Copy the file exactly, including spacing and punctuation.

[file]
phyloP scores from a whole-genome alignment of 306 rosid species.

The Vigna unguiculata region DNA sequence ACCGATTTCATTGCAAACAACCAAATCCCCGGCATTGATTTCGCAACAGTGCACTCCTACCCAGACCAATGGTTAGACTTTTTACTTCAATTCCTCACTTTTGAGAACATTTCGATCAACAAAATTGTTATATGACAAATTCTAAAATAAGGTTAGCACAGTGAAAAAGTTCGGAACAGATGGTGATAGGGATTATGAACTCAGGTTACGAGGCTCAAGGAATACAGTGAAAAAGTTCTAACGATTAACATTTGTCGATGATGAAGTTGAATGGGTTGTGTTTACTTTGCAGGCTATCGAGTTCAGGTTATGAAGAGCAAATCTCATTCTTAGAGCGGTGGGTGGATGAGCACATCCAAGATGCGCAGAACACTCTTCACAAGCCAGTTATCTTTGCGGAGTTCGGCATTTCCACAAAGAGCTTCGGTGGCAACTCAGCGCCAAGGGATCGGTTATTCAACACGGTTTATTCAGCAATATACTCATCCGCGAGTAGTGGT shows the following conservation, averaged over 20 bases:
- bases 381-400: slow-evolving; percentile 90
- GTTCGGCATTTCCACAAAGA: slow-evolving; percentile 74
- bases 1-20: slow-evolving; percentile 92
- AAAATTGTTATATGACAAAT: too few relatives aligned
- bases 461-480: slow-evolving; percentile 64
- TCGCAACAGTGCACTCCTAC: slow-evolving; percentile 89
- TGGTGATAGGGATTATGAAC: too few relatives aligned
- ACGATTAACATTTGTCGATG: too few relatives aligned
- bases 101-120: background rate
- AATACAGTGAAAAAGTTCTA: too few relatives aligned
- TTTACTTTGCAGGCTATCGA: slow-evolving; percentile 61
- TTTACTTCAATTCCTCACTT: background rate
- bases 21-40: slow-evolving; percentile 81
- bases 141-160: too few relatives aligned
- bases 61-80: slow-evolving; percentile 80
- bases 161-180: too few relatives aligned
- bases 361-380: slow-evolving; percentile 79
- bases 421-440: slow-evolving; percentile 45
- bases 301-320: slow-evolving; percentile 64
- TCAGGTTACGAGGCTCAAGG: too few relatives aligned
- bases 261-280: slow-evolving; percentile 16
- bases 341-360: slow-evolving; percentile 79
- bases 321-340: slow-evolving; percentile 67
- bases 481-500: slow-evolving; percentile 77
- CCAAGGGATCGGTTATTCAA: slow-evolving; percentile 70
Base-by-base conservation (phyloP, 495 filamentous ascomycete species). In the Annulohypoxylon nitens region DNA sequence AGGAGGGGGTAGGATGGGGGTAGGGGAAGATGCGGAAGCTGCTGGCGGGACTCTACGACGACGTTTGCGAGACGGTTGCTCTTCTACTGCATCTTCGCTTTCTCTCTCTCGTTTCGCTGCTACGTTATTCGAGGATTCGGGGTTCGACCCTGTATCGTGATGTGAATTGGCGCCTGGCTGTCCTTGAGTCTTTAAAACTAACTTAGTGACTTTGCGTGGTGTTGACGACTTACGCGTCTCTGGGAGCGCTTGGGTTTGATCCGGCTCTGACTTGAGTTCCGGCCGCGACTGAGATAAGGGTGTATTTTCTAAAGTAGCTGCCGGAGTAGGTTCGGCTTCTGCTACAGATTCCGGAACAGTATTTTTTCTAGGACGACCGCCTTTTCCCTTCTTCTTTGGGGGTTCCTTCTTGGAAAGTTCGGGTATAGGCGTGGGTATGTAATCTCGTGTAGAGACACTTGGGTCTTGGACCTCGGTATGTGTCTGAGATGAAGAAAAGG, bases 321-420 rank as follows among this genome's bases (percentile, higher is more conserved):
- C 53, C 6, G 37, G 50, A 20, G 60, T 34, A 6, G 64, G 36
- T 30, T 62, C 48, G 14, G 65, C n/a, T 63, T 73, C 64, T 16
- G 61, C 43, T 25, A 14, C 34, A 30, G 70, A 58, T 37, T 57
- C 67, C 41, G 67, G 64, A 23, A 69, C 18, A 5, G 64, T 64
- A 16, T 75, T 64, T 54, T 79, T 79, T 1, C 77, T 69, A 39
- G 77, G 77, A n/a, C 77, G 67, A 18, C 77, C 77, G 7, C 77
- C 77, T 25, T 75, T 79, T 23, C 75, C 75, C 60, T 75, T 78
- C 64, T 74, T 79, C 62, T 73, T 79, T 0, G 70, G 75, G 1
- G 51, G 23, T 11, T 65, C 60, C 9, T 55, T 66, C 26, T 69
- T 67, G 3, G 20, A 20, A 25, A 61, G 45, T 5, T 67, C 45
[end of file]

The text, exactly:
phyloP scores from a whole-genome alignment of 306 rosid species.

The Vigna unguiculata region DNA sequence ACCGATTTCATTGCAAACAACCAAATCCCCGGCATTGATTTCGCAACAGTGCACTCCTACCCAGACCAATGGTTAGACTTTTTACTTCAATTCCTCACTTTTGAGAACATTTCGATCAACAAAATTGTTATATGACAAATTCTAAAATAAGGTTAGCACAGTGAAAAAGTTCGGAACAGATGGTGATAGGGATTATGAACTCAGGTTACGAGGCTCAAGGAATACAGTGAAAAAGTTCTAACGATTAACATTTGTCGATGATGAAGTTGAATGGGTTGTGTTTACTTTGCAGGCTATCGAGTTCAGGTTATGAAGAGCAAATCTCATTCTTAGAGCGGTGGGTGGATGAGCACATCCAAGATGCGCAGAACACTCTTCACAAGCCAGTTATCTTTGCGGAGTTCGGCATTTCCACAAAGAGCTTCGGTGGCAACTCAGCGCCAAGGGATCGGTTATTCAACACGGTTTATTCAGCAATATACTCATCCGCGAGTAGTGGT shows the following conservation, averaged over 20 bases:
- bases 381-400: slow-evolving; percentile 90
- GTTCGGCATTTCCACAAAGA: slow-evolving; percentile 74
- bases 1-20: slow-evolving; percentile 92
- AAAATTGTTATATGACAAAT: too few relatives aligned
- bases 461-480: slow-evolving; percentile 64
- TCGCAACAGTGCACTCCTAC: slow-evolving; percentile 89
- TGGTGATAGGGATTATGAAC: too few relatives aligned
- ACGATTAACATTTGTCGATG: too few relatives aligned
- bases 101-120: background rate
- AATACAGTGAAAAAGTTCTA: too few relatives aligned
- TTTACTTTGCAGGCTATCGA: slow-evolving; percentile 61
- TTTACTTCAATTCCTCACTT: background rate
- bases 21-40: slow-evolving; percentile 81
- bases 141-160: too few relatives aligned
- bases 61-80: slow-evolving; percentile 80
- bases 161-180: too few relatives aligned
- bases 361-380: slow-evolving; percentile 79
- bases 421-440: slow-evolving; percentile 45
- bases 301-320: slow-evolving; percentile 64
- TCAGGTTACGAGGCTCAAGG: too few relatives aligned
- bases 261-280: slow-evolving; percentile 16
- bases 341-360: slow-evolving; percentile 79
- bases 321-340: slow-evolving; percentile 67
- bases 481-500: slow-evolving; percentile 77
- CCAAGGGATCGGTTATTCAA: slow-evolving; percentile 70
Base-by-base conservation (phyloP, 495 filamentous ascomycete species). In the Annulohypoxylon nitens region DNA sequence AGGAGGGGGTAGGATGGGGGTAGGGGAAGATGCGGAAGCTGCTGGCGGGACTCTACGACGACGTTTGCGAGACGGTTGCTCTTCTACTGCATCTTCGCTTTCTCTCTCTCGTTTCGCTGCTACGTTATTCGAGGATTCGGGGTTCGACCCTGTATCGTGATGTGAATTGGCGCCTGGCTGTCCTTGAGTCTTTAAAACTAACTTAGTGACTTTGCGTGGTGTTGACGACTTACGCGTCTCTGGGAGCGCTTGGGTTTGATCCGGCTCTGACTTGAGTTCCGGCCGCGACTGAGATAAGGGTGTATTTTCTAAAGTAGCTGCCGGAGTAGGTTCGGCTTCTGCTACAGATTCCGGAACAGTATTTTTTCTAGGACGACCGCCTTTTCCCTTCTTCTTTGGGGGTTCCTTCTTGGAAAGTTCGGGTATAGGCGTGGGTATGTAATCTCGTGTAGAGACACTTGGGTCTTGGACCTCGGTATGTGTCTGAGATGAAGAAAAGG, bases 321-420 rank as follows among this genome's bases (percentile, higher is more conserved):
- C 53, C 6, G 37, G 50, A 20, G 60, T 34, A 6, G 64, G 36
- T 30, T 62, C 48, G 14, G 65, C n/a, T 63, T 73, C 64, T 16
- G 61, C 43, T 25, A 14, C 34, A 30, G 70, A 58, T 37, T 57
- C 67, C 41, G 67, G 64, A 23, A 69, C 18, A 5, G 64, T 64
- A 16, T 75, T 64, T 54, T 79, T 79, T 1, C 77, T 69, A 39
- G 77, G 77, A n/a, C 77, G 67, A 18, C 77, C 77, G 7, C 77
- C 77, T 25, T 75, T 79, T 23, C 75, C 75, C 60, T 75, T 78
- C 64, T 74, T 79, C 62, T 73, T 79, T 0, G 70, G 75, G 1
- G 51, G 23, T 11, T 65, C 60, C 9, T 55, T 66, C 26, T 69
- T 67, G 3, G 20, A 20, A 25, A 61, G 45, T 5, T 67, C 45